Wednesday, April 11, 2012

Chartfest: US Debt, Employment, Stocks, & Politics

With the world continuing to understand that there are major problems brewing in Europe, the spotlight in the mainstream media today has temporarily moved back to Italy as their 1 year bond auction this morning saw prices rise from 1.405% (previous auction in March) to 2.84% today.

This is the equivalent of putting your home up for auction in March and receiving a high bid for $300,000. Then your neighbor puts their home up for auction in April and receives a high bid of $150,000. It creates a worrisome sign for the trend in the neighborhood.

But enough of Europe's debt, let's have some fun today. Chartfest!

To begin we have a fun chart that shows the size of US debt against all of Europe and the UK combined.


Next up we have both spending and tax receipts in America as a percentage of GDP. Mind the gap located beyond 2008.


For those that have read or watched Chris Martensen's "Crash Course," you understand the importance of a parabolic curve. We now have a new one, along with money supply and population growth: the US federal deficit. Just wait until interest rates rise and the "magic" of compounding interest is applied to this equation.


The following graph shows unemployment vs. labor rate. You can spot the divergence in 2009 when employees began "giving up" looking for jobs creating the artificially low unemployment rate sitting at 8.2% today. The real number should be at least 2% higher (above 10%) and even higher from there when counting those taking temporary part time jobs that do not cover monthly expenses.


Next up we have the number of people turning 65 per year in America. You can see the jump up beginning in 2010 and the steady rise from there. For the impact this will have on the real estate market see 2012 Real Estate Outlook: Demand - Willingness. This will also impact the stock market as those that have steadily contributed to a 401k over the past 40 years will now be steadily withdrawing (selling stocks). Remember that 401k's "force" a percentage of assets to be sold every year once baby boomers hit a specific age.


The following shows the growth in food stamp usage since the depression began in 2007. The monthly allowance every month has begun to fall as the cost of food continues to rise. Look for those two trends to diverge in a violent setting in the months and years ahead.


Another quick look at stocks and earnings which we discussed yesterday, with the graph below shows the S&P performance against the expected S&P 500 earnings growth rate for quarter 1. Real earnings have continued to fall as stock prices continued their rise.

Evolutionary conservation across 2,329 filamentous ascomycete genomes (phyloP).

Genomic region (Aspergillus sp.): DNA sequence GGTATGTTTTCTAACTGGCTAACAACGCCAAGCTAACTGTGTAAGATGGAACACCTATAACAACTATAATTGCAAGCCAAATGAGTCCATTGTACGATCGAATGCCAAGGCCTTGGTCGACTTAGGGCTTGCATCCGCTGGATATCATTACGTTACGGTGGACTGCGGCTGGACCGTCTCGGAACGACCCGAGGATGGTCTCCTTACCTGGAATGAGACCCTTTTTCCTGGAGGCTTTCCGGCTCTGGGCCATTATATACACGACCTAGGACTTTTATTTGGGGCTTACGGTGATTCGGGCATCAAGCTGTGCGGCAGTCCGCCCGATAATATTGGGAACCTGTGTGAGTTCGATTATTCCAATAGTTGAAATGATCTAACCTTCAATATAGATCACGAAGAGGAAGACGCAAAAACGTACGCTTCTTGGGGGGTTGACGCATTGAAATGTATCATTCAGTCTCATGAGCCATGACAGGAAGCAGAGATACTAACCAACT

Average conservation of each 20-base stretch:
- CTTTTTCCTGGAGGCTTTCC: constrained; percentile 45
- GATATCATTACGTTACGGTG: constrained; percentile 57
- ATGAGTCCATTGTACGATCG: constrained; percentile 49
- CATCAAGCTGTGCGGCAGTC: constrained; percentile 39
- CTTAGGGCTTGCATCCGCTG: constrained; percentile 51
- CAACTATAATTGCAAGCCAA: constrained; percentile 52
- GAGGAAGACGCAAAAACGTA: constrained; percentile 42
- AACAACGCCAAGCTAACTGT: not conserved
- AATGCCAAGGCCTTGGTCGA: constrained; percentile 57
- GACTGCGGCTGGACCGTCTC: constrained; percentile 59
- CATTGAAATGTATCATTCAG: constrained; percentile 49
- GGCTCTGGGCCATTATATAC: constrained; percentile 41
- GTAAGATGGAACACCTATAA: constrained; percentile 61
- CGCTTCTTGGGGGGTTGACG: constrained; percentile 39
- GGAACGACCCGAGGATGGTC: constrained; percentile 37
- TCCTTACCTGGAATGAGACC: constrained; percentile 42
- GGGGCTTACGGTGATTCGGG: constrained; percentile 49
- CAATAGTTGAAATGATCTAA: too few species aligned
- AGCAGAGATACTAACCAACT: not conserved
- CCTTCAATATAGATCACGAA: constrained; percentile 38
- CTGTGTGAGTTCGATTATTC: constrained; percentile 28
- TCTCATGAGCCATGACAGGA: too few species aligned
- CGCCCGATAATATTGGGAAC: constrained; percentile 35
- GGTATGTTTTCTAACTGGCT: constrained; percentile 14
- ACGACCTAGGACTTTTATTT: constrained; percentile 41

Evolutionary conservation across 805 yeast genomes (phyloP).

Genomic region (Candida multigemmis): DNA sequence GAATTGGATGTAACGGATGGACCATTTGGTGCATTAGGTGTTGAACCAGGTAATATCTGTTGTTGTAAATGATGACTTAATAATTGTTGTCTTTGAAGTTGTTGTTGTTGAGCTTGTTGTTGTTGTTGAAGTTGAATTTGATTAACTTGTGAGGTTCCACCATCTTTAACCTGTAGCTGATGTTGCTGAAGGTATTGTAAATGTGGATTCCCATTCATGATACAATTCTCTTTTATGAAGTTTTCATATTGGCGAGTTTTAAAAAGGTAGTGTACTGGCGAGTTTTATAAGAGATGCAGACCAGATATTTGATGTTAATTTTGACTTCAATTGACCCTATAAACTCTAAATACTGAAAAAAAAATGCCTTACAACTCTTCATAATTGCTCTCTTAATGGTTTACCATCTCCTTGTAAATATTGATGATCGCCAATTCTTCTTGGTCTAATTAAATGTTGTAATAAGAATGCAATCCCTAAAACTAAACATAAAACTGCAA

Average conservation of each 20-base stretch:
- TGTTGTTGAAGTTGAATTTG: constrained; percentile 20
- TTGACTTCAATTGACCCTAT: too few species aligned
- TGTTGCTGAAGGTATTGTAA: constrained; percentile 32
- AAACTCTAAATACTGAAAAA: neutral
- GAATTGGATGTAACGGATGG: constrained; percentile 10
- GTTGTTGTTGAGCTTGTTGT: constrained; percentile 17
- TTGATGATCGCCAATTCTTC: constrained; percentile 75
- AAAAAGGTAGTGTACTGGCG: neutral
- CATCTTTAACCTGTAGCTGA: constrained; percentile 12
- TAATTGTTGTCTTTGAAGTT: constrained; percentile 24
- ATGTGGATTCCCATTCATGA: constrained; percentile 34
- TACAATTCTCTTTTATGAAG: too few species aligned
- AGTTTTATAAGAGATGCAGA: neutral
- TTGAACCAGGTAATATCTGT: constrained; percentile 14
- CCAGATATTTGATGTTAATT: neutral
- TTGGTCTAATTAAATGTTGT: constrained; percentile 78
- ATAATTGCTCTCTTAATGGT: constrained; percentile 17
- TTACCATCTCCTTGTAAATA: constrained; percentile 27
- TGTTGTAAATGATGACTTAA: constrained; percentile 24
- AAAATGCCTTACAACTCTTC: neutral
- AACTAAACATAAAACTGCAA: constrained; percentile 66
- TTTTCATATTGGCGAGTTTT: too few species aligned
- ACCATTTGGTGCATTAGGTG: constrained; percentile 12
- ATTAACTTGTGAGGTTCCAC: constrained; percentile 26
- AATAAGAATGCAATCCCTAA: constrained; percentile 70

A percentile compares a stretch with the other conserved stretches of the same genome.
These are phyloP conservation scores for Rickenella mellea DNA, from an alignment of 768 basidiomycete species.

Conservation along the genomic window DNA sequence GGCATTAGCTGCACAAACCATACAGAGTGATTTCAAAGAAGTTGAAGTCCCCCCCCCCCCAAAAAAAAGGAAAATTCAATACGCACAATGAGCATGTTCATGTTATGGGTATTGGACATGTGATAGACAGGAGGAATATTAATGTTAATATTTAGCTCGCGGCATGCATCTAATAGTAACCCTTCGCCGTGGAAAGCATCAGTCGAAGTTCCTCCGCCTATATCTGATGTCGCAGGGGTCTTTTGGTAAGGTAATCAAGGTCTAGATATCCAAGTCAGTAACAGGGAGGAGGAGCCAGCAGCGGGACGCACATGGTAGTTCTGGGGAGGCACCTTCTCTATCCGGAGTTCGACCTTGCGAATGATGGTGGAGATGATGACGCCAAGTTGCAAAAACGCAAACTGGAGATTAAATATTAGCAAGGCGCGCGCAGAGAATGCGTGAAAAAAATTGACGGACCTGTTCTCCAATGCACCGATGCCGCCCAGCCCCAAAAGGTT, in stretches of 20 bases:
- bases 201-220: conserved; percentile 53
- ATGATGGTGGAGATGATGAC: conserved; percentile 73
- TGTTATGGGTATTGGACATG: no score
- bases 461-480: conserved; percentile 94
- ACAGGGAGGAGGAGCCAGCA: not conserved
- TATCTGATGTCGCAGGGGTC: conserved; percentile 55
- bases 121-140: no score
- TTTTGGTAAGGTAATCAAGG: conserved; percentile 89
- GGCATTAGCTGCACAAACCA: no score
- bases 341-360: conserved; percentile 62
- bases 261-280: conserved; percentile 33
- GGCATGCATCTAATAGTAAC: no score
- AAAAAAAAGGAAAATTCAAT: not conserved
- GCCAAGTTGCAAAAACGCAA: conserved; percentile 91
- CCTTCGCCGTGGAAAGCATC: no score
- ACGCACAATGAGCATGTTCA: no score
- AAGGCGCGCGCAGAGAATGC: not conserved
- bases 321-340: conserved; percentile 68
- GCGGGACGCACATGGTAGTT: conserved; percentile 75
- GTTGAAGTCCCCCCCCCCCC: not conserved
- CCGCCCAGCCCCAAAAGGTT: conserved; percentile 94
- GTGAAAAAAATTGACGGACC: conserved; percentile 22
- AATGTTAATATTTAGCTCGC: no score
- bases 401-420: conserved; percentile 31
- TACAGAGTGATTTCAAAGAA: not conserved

The next two incredible charts come from David Rosenberg. The first shows the money savers have lost due to the Fed's low interest rate policy since 2008, meaning the interest they would have collected if Bernanke had not artificially pushed rates lower. It equals $400 billion per year and over $1 trillion total since 2008. Imagine how Americans would feel with an extra $1 trillion in cash in their pocket (and most likely a much lower cost of living as the value of the currency would have reflected higher rates).


Then you have where investors have been forced to put their money instead. With no rate of return possible through savings the money has been forced back into the casino of the stock market with the allure of dividend returns (even at only 2% or less). The problem with this? See the fall of 2008.


A quick look at the political world in the graph below shows voter turnout in the United States compared with the rest of the world. Less than 50% of eligible citizens actually show up at the ballots.


Why so low? Here is where Americans rank members of Congress in terms of honesty & ethics. Perhaps more and more people are coming to the conclusion that Obama and Romney, Democrats and Rebublicans, are one in the same.


The following chart is stunning. It shows the total global debt to GDP around the world. Total debt has risen from $80 trillion in 2002 to just under $200 trillion in 2010. Debt to GDP ratios have risen from 285% to 335%, which shows you how dependent the global economy has become on credit growth. Somehow this debt must either be defaulted on or inflated away in order to get back to sustainable levels based on current global income (how debt payments are serviced).


Lastly, I will leave you with Alan Greenspan's famous "Irrational Exuberance."

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